Heat exposure kills over 100 migrants along Southwest Border
TUCSON, Ariz. (13 News) - The brutal summer heat is not stopping thousands of migrants from crossing illegally into the United States.
Thousands have risked their lives in triple-digit temperatures across the southwestern border for a chance at a better future -- and many have not made it.
“We have encountered migrants who have died in the desert this year,” said Tucson Sector Customs and Border Protection Agent David Skinner. “Every summer this occurs. Migrants will die from dehydration and heat-related illness.”
U.S. Border Patrol Chief Jason Owens made a social media post on Twitter that said as of June 29th, there have already been 5,091 heat-related rescues along the Southwest Border, and another 103 migrants have died.
According to the Pima County Medical Examiner’s Office, nine of those heat-related deaths were in Pima County.
“Overarching message from CBP is this -- don’t do it. It’s not worth your life. Anybody who chooses to cross the border illegally, they put their lives in peril,” Skinner said.
CBP agents say it’s not only the extreme heat causing issues but also the physical exertion needed to traverse these remote regions. Many times these migrants are being led into remote areas by cartels and human smugglers who prioritize money over safety.
“They see them as a commodity. It’s just a way to make money and so if they are no longer to continue they are left behind, and this is often in extremely desolate areas, often without any cellphone service,” Skinner said.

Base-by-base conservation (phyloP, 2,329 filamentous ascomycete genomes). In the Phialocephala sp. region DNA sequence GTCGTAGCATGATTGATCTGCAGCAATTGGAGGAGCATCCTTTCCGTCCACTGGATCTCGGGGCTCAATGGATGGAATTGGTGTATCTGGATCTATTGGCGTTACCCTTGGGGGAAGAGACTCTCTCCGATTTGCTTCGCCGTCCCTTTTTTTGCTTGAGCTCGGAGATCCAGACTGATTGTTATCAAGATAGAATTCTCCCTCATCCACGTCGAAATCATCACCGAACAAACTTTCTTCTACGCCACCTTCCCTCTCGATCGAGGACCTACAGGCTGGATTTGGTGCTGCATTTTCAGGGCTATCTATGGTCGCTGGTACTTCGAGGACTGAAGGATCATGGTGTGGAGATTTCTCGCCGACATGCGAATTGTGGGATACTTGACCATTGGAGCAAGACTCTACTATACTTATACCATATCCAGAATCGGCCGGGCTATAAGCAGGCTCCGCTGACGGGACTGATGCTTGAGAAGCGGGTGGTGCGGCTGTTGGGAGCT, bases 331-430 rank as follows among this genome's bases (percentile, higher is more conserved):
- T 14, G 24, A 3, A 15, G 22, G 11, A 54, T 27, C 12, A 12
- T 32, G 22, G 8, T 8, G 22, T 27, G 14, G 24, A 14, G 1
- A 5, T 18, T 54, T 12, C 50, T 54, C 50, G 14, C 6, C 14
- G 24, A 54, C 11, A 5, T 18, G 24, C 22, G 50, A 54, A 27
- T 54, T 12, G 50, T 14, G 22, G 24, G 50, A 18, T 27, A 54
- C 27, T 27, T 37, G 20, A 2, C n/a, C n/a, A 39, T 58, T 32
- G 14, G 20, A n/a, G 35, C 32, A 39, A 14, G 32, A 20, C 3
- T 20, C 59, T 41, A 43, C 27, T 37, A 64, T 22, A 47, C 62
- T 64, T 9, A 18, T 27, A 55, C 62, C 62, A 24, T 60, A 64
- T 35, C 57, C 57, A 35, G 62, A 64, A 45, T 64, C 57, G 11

Migrants who find themselves lost or unable to continue the dangerous journey are encouraged to call 911 immediately.
“Don’t call the smuggler, don’t call family members, call 911,” Skinner said. “Don’t wait until the last minute to do it. It could be a matter of life and death.”
CBP Agents always have water and heat stress kits on hand for whomever they come in contact with.
CBP is also announcing that they are expanding the number of available appointments for asylum seekers looking to cross legally at some ports of entry, including Nogales.
They are now taking up to 1,450 non-citizen appointments through the CBP One App. That’s up from 1,250 per day, and a 50 percent increase from the 1,000 a day just after Title 42 was lifted.
Officials say the app gives asylum seekers a better chance at finding refuge in the United States and reduces the potential for smugglers to exploit them. And it appears to be working. CBP says illegal entries between ports of entry is down 64 percent across the Southwestern border.
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